"Morning Out"

Marjorie’s granddaughter called one day to tell me that her grandma is becoming exhausted. I went to their home to discover a soft-spoken woman with her gentle husband, a WWII veteran. It was clear to me that she loves him deeply. While he has been a wonderful husband and father as well as a reliable provider, she has been caring for him in one manner or another since his first war injury back in 1943.

As I sat there, Earl tried to divert attention from the fact that he suffers from dementia, frequently looking to Marjorie to fill in the words that wouldn’t come, and to confirm his recollection of events. They told me the story of their courtship, wedding, marriage and family. They are very proud of their sons and grandchildren, and overall, it has been a good life. But Earl didn’t want to have someone else around him without Marjorie.

I was at their home several times, talking to Earl about his remarkable experiences and trying to break through his resistance. I finally convinced him to come to our Morning Out program, where he would meet another WWII vet, and they could tell their old war stories for as long as they wanted. Marjorie could come, too. On one visit, I brought with me one of our most well received volunteers, Howard. Howard convinced Earl to come to Morning Out, and offered to pick him up on the way, since they live very near to each other. Earl agreed, and at the first meeting, Earl was re-connected to his family’s minister from years and years ago. They talked and talked, they sang together, and both of these old gentlemen felt that something very nice had happened to them. Their wives have even had the opportunity to have lunch together a time or two.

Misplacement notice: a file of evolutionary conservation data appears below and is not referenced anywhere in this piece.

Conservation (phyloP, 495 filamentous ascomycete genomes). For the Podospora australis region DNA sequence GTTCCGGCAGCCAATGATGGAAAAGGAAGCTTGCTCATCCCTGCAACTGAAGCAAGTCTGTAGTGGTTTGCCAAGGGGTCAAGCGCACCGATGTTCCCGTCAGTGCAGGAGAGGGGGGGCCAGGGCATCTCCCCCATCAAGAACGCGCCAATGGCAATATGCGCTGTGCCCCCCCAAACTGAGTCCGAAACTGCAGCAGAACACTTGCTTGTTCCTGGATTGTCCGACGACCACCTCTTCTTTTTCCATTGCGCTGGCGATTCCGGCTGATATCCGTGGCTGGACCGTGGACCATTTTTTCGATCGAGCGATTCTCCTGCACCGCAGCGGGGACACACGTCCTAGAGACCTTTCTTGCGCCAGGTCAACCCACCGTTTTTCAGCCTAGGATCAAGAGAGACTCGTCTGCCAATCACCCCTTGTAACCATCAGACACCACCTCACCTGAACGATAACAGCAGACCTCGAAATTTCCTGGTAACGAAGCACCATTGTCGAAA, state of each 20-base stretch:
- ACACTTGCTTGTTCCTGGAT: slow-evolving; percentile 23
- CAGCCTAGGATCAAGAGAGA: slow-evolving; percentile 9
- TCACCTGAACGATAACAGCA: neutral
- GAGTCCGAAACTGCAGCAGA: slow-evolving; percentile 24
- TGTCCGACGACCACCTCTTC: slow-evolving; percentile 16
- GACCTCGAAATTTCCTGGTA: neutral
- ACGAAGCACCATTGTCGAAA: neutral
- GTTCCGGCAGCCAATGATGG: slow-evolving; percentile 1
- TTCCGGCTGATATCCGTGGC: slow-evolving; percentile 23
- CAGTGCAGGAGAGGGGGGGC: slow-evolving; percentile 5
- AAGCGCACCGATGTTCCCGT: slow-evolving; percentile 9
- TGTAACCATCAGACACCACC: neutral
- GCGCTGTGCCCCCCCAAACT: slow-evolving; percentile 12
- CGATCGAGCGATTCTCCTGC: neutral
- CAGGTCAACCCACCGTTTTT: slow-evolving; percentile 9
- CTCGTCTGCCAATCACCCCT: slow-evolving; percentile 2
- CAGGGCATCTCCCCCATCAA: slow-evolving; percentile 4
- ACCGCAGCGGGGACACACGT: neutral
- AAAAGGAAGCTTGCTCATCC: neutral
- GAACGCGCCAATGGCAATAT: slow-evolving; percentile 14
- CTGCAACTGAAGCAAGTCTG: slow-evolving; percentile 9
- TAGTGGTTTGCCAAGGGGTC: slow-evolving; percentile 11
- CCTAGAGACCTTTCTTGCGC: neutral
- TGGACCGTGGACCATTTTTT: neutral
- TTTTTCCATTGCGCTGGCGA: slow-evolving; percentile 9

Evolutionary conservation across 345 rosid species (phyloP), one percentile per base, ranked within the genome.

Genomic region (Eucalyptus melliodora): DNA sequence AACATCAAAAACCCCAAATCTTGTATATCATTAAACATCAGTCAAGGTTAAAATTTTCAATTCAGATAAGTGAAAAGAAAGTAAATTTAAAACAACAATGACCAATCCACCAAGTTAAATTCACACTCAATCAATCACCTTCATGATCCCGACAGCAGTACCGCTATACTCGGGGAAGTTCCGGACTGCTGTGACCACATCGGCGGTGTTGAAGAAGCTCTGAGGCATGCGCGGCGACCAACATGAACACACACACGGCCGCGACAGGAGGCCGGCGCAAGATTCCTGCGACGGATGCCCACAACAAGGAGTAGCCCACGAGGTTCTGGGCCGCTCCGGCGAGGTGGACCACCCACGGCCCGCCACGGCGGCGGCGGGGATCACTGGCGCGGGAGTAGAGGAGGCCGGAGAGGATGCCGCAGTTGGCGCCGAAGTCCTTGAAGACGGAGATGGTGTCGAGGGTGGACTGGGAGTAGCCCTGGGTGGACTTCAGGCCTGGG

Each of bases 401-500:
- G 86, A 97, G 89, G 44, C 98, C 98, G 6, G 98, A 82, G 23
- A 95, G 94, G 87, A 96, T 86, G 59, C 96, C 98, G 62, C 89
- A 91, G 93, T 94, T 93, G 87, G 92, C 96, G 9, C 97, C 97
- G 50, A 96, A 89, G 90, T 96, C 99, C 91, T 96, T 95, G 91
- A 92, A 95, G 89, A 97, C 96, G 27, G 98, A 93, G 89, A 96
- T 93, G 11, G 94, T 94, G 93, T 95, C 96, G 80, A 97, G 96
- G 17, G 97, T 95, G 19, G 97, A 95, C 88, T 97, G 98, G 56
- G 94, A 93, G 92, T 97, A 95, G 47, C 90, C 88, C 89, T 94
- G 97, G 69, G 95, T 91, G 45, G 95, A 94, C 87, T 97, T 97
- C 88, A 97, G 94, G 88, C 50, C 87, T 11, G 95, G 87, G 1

Marjorie says that the break she gets every week is entirely refreshing to her, and believes that this will make it easier for her to care for her husband at home longer. Our Senior Companion volunteers and I were very pleased to be a part of making something like this happen.

-Peg Kirsch Lee